Ten new gravitational waves found in LIGO-Virgo's O3a data
In the last seven years, scientists at the LIGO-Virgo Collaboration (LVC) have detected 90 gravitational waves signals. Gravitational waves are perturbations in the fabric of spacetime that race outwards from cataclysmic events like the merger of binary black holes (BBH). In observations from the first half of the most recent experimental run, which continued for six months in 2019, the collaboration reported signals from 44 BBH events.
But outliers were hiding in the data. Expanding the search, an international group of astrophysicists re-examined the data and found 10 additional black hole mergers, all outside the detection threshold of the LVC's original analysis. The new mergers hint at exotic astrophysical scenarios that, for now, are only possible to study using gravitational wave astronomy.
"With gravitational waves, we're now starting to observe the wide variety of black holes that have merged over the last few billion years," says Physicist Seth Olsen, a Ph.D. candidate at Princeton University who led the new analysis. Every observation contributes to our understanding of how black holes form and evolve, he says, and the key to recognizing them is to find efficient ways to separate the signals from the noise.
Olsen will describe how his group found the mergers on April 11 during a session at the APS April Meeting 2022. He will also field questions from the media during an online press conference April 10 at 10 a.m. EDT.
Notably, the observations included phenomena from both high- and low-mass black holes, filling in predicted gaps in the black hole mass spectrum where few sources have been detected. Most nuclear physics models suggest that stars can't collapse to black holes with masses between about 50 and 150 times the mass of the sun. "When we find a black hole in this mass range, it tells us there's more to the story of how the system formed," says Olsen, "since there is a good chance that an upper mass gap black hole is the product of a previous merger."
Nuclear physics models also suggest that stars with less than twice the mass of the sun become neutron stars rather than black holes, but almost all observed black holes have been more than five times the mass of the sun. Observations of low-mass mergers can help bridge the gap between neutron stars and the lightest-known black holes. For both the upper and lower mass gaps, a small number of black holes had already been detected, but the new findings show that these types of systems are more common than we thought, Olsen says.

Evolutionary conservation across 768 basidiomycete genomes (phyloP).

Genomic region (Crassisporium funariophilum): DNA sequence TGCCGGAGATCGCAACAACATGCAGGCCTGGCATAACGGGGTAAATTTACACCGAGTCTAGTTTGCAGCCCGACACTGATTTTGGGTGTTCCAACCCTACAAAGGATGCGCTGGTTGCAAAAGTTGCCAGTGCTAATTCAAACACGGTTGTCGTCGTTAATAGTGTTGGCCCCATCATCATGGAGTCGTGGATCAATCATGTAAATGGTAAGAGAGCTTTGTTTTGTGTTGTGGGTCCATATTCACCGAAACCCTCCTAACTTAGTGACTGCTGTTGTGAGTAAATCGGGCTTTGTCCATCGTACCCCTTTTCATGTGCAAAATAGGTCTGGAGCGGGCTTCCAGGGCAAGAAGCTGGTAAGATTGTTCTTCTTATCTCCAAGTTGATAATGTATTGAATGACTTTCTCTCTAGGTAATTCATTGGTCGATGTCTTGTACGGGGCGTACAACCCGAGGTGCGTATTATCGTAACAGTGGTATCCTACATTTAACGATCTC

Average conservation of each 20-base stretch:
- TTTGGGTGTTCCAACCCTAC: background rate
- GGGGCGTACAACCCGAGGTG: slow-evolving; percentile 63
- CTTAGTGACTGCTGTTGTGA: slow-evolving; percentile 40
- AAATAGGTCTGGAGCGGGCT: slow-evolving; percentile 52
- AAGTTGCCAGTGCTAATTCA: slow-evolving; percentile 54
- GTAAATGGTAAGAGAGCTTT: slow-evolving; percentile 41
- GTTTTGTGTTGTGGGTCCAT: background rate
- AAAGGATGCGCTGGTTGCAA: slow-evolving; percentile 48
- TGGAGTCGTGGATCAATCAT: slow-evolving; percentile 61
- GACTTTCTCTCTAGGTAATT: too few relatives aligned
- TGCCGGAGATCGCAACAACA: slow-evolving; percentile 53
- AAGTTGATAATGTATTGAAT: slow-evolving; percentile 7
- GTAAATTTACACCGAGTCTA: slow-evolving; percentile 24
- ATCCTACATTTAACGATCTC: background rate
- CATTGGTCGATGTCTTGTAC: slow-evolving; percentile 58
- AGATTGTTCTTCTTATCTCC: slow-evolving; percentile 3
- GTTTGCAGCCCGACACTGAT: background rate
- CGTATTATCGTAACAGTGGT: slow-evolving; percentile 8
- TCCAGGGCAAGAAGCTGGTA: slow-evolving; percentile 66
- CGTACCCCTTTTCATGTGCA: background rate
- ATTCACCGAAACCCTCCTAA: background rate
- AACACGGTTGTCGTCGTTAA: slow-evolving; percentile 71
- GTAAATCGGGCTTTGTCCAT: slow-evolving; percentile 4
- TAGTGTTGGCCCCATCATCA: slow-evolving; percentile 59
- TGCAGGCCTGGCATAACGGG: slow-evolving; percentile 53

The new findings also include a system that scientists had never seen before: A heavy black hole, spinning in one direction, engulfing a much smaller black hole that had been orbiting it in the opposite direction. "The heavier black hole's spin isn't exactly anti-aligned with the orbit," Olsen says, "but rather tilted somewhere between sideways and upside down, which tells us that this system may come from an interesting subpopulation of BBH mergers where the angles between BBH orbits and the black hole spins are all random."
Identifying events like black hole mergers requires a strategy that can distinguish meaningful signals from background noise in observational data. It's not unlike smartphone apps that can analyze music—even if it's played in a noisy public place—and identify the song that's being played. Just as such an app compares the music to a database of templates, or the frequency signals of known songs, a program for finding gravitational waves compares the observational data to a catalog of known events, like black hole mergers.
To find the 10 additional events, Olsen and his collaborators analyzed LVC data using the "IAS pipeline," a method first developed at the Institute for Advanced Studies and spearheaded by Princeton astrophysicist Matias Zaldarriaga. The IAS pipeline differs in two important ways from the pipelines used by the LVC. First, it incorporates advanced data analysis and numerical techniques to improve on the signal processing and computational efficiency of the LVC pipelines. Second, it uses a statistical methodology that sacrifices some sensitivity to the sources that LVC approaches are most likely to find in order to gain sensitivity to the sources that LVC approaches are most likely to miss, such as rapidly spinning black holes.
Previously, Zaldarriaga and his team have used the IAS pipeline to analyze data from earlier runs of the LVC, and similarly identified black hole mergers that were missed in the first-run analysis. It's not computationally feasible to simulate the entire universe, Olsen says, or even the staggeringly wide range of ways in which black holes might form. But tools like the IAS pipeline, he says, "can lay the foundation for even more accurate models in the future."
Provided by American Physical Society